A cook and her cleaver do never part

I believe that every cook has some favourite tool in the kitchen. For some, it might be a favourite pot or pan or a kadhai. But if you were to ask me, I would plump for the knife! To my mind, having the right kind of knife is half the cooking done. I have seen several cooks who are fine with any type of utensil, so long as they have their kind of knife. And when they don’t, you have one disgruntled cook, who makes the employer miserable with incessant complaints about the useless knives he/she has. You wouldn’t believe the kind of knives some cooks ask for – a carpenter’s saw and a sickle, if you please!

Ah! This is what I wanted!

There was this cook in the younger son’s house who kept rejecting every knife that he bought for her till in exasperation he told her to buy one and charge him. And she came the next day armed with a knife that had a 12” long blade resembling a carpenter’s saw! After that, there was peace, as she merrily cut and cooked. And then there was this girl in Jabalpur, who helped me in the kitchen when I was recuperating from a surgery. She simply couldn’t cut the vegetables with the assortment of knives I had and even the traditional fixed blade one was found inadequate by her. ‘Aap ke paas hasiya nahi hai?’ (Don’t you have a sickle?) she asked me one day after spending a good 45 minutes over a quarter kg of beans.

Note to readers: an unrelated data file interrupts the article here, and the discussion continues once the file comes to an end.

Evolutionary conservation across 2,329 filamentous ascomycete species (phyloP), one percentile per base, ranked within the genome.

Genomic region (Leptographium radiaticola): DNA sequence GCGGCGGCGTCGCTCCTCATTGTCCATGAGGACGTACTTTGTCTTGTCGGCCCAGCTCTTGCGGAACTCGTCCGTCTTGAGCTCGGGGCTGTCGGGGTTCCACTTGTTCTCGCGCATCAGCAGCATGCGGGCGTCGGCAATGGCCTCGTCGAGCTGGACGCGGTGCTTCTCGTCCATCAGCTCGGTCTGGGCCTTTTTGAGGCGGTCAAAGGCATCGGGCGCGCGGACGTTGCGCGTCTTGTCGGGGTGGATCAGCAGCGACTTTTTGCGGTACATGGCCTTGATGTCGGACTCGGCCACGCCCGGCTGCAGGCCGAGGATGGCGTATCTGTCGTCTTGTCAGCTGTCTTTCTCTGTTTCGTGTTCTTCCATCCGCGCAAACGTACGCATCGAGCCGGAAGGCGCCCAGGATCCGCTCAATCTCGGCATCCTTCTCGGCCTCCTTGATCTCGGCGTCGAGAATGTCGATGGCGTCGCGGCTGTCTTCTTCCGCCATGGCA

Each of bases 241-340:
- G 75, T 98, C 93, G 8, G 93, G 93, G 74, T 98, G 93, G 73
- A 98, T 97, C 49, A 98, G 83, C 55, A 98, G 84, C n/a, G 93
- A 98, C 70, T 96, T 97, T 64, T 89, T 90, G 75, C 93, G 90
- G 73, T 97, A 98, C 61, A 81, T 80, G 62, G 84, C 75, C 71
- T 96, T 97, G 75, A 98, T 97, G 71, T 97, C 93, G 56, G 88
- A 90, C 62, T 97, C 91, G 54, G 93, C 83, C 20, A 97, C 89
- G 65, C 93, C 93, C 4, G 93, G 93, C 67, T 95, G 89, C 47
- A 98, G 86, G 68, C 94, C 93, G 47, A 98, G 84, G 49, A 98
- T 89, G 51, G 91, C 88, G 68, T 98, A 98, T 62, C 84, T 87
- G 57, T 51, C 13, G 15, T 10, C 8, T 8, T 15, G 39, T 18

Hasiya? Wasn’t it used by farmers to harvest grains? She said it was, but it was the best tool to cut vegetables! She said that she would get one from her house. The next day she came with it, wrapped in her pallu. And after that, the vegetables were cut in a jiffy.

Harvesting wheat or cutting vegetables?

And then we have those who use a small knife to cut everything from the hardest pumpkin to paring a soft mango or peeling a mound of tori. Oh, how I envy them! My friend Suman is one of those amazing people. An excellent cook, she can make any complicated dish look simple and easy and can turn out a feast for a battalion at the shortest of notices. My eyes fairly pop out at the dexterity with which she does it, not least of all by her speed at disposing of the vegetables. (Check out her recipes (and mine too!) at Everyday Veg Cooking)

There are times when I am abashed, even guilty when I open my kitchen drawer and look at my arsenal – of knives. Now, you may ask me why need I so many knives. I won’t even pretend to turn out gourmet meals or cook huge quantities or make an artistic presentation of my dishes. But I do love to use the right knife for the right job. You can’t blame a body for trying to work with the right tools even if she is not a celebrity chef, even if it means having…ahem….a dozen knives in assorted shapes and sizes, can you?

Time was when I could only cut vegetables on the traditional vegetable cutter with its curved blade, a coconut scraper at its end. My mother used it for all her cutting, slicing, chopping and even peeling. It is pretty fast and efficient once you get the hang of it. Though she had a couple of knives, they were not very sharp and only used occasionally. It was only after my marriage that I learnt to cut with a knife on a chopping board and therein began my love affair with knives!

Soon, I became a knife-fiend, making a beeline for the knife-counter in any department store I happened to pass by, sometimes even going in expressly to scout for one. Over the years I collected knives of all shapes and sizes, sometimes being disappointed with them enough to give them away or push them into the recesses of the cupboard, but always looking for new models and shapes.